Popular conservative radio host Mark Levin argued this week that if elected to the White House Donald Trump would have the authority to pardon himself from state charges, according to exiting Justice Dept. policy.
Levin argues that unique circumstances allow a president to pardon himself.
The argument has several components. First, Levin notes that the existing Department of Justice policy against indicting a sitting president is partly explained by the idea that mounting a criminal defense would prevent a president from performing his or her duties.
Second, Levin argues that the same reasoning ought to apply to state indictments of a sitting president, because they could likewise distract the president — and because, in theory, they could be brought by any elected prosecutor in any jurisdiction. It cannot be, Levin argues, that the reasoning for the policy against indicting a sitting president in federal court would not also apply to a state court, where filing indictments is much easier in certain jurisdictions and is often driven by political considerations.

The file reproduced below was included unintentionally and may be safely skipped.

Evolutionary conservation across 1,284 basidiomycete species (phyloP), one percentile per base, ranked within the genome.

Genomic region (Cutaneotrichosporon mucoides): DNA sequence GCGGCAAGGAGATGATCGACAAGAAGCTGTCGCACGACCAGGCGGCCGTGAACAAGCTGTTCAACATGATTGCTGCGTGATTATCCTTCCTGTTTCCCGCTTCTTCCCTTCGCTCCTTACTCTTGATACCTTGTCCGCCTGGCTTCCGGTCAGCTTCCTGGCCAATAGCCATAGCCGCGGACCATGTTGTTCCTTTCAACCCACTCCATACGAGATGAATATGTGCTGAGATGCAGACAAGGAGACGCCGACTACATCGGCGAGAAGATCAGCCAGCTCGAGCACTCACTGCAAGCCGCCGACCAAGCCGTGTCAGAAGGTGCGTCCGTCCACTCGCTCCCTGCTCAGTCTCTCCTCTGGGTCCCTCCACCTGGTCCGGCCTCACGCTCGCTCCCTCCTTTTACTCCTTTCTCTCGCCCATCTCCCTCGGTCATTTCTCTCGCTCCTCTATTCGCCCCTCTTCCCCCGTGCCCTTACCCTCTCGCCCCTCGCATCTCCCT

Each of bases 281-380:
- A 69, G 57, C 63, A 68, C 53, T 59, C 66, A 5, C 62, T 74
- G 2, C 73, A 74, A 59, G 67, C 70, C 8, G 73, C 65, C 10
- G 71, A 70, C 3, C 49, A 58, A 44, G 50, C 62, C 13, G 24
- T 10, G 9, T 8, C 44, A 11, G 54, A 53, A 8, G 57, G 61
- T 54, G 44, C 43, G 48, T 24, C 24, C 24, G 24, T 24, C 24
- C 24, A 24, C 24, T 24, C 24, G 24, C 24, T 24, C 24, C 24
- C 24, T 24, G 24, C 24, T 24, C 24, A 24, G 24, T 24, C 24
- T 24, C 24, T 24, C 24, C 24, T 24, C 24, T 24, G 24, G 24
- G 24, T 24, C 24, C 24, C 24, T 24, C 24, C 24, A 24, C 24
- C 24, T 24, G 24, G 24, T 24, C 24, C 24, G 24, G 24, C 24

Finally, Levin argues that since a president can arguably pardon himself from federal crimes — a somewhat controversial, but accepted, view — the U.S. Constitution’s Supremacy Clause should override state law on pardons as well, for the reasons above.